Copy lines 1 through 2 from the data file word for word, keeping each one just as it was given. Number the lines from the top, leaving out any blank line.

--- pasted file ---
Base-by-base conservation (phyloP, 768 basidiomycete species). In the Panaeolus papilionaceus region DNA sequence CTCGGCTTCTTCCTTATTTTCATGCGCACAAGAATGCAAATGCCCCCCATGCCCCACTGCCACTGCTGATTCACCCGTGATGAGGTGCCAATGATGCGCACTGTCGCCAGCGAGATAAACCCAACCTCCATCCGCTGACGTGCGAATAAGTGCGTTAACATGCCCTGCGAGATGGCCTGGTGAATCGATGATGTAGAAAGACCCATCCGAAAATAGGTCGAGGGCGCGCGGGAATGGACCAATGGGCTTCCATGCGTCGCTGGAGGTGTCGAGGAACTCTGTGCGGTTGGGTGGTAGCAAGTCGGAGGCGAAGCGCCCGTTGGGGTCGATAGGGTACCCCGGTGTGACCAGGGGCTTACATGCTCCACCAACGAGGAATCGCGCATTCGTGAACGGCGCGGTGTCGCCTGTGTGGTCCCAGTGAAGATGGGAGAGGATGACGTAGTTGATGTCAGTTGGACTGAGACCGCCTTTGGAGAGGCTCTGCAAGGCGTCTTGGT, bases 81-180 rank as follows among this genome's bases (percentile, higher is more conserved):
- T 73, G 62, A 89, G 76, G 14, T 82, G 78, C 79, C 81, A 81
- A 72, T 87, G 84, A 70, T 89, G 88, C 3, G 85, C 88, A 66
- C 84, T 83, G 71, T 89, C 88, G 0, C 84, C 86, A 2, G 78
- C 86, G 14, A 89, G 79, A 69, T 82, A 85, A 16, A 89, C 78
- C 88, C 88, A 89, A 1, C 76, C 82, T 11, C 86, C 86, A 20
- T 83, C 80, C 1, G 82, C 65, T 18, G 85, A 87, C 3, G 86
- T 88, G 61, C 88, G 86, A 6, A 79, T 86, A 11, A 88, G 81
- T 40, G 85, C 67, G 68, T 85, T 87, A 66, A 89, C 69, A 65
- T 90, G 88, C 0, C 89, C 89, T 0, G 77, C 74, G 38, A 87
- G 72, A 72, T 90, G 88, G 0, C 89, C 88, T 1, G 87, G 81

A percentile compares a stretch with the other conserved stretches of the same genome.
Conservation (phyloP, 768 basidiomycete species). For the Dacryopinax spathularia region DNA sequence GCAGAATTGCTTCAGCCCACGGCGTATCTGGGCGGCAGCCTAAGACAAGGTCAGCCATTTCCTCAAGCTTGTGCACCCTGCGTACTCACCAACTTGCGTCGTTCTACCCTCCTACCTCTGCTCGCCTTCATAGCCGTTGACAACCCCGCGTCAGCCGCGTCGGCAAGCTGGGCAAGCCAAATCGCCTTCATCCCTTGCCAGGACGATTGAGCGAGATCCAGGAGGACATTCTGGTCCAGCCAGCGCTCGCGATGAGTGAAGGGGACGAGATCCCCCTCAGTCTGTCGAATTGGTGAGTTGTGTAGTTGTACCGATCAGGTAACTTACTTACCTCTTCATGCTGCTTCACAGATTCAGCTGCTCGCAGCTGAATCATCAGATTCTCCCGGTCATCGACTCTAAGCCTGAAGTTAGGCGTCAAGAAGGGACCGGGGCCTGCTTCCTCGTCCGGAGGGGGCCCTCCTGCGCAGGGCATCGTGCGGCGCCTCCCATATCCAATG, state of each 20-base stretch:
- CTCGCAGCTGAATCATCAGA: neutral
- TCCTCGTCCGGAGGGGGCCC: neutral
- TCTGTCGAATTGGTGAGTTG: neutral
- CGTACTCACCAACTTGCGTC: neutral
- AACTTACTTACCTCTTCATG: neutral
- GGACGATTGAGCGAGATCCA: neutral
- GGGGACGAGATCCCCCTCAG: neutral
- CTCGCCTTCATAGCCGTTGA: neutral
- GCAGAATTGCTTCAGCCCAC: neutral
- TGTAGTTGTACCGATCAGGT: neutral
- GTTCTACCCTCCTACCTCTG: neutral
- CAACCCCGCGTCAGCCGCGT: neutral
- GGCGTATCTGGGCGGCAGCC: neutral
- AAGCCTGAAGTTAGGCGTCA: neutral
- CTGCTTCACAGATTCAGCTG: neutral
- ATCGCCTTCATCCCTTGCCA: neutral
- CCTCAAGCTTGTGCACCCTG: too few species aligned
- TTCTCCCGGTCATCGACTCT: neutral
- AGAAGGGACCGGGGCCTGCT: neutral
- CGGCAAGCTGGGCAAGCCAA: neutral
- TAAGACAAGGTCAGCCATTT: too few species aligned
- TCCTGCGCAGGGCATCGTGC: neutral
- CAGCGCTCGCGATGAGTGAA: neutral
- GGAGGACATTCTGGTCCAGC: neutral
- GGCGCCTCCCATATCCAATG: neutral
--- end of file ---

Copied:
Base-by-base conservation (phyloP, 768 basidiomycete species). In the Panaeolus papilionaceus region DNA sequence CTCGGCTTCTTCCTTATTTTCATGCGCACAAGAATGCAAATGCCCCCCATGCCCCACTGCCACTGCTGATTCACCCGTGATGAGGTGCCAATGATGCGCACTGTCGCCAGCGAGATAAACCCAACCTCCATCCGCTGACGTGCGAATAAGTGCGTTAACATGCCCTGCGAGATGGCCTGGTGAATCGATGATGTAGAAAGACCCATCCGAAAATAGGTCGAGGGCGCGCGGGAATGGACCAATGGGCTTCCATGCGTCGCTGGAGGTGTCGAGGAACTCTGTGCGGTTGGGTGGTAGCAAGTCGGAGGCGAAGCGCCCGTTGGGGTCGATAGGGTACCCCGGTGTGACCAGGGGCTTACATGCTCCACCAACGAGGAATCGCGCATTCGTGAACGGCGCGGTGTCGCCTGTGTGGTCCCAGTGAAGATGGGAGAGGATGACGTAGTTGATGTCAGTTGGACTGAGACCGCCTTTGGAGAGGCTCTGCAAGGCGTCTTGGT, bases 81-180 rank as follows among this genome's bases (percentile, higher is more conserved):
- T 73, G 62, A 89, G 76, G 14, T 82, G 78, C 79, C 81, A 81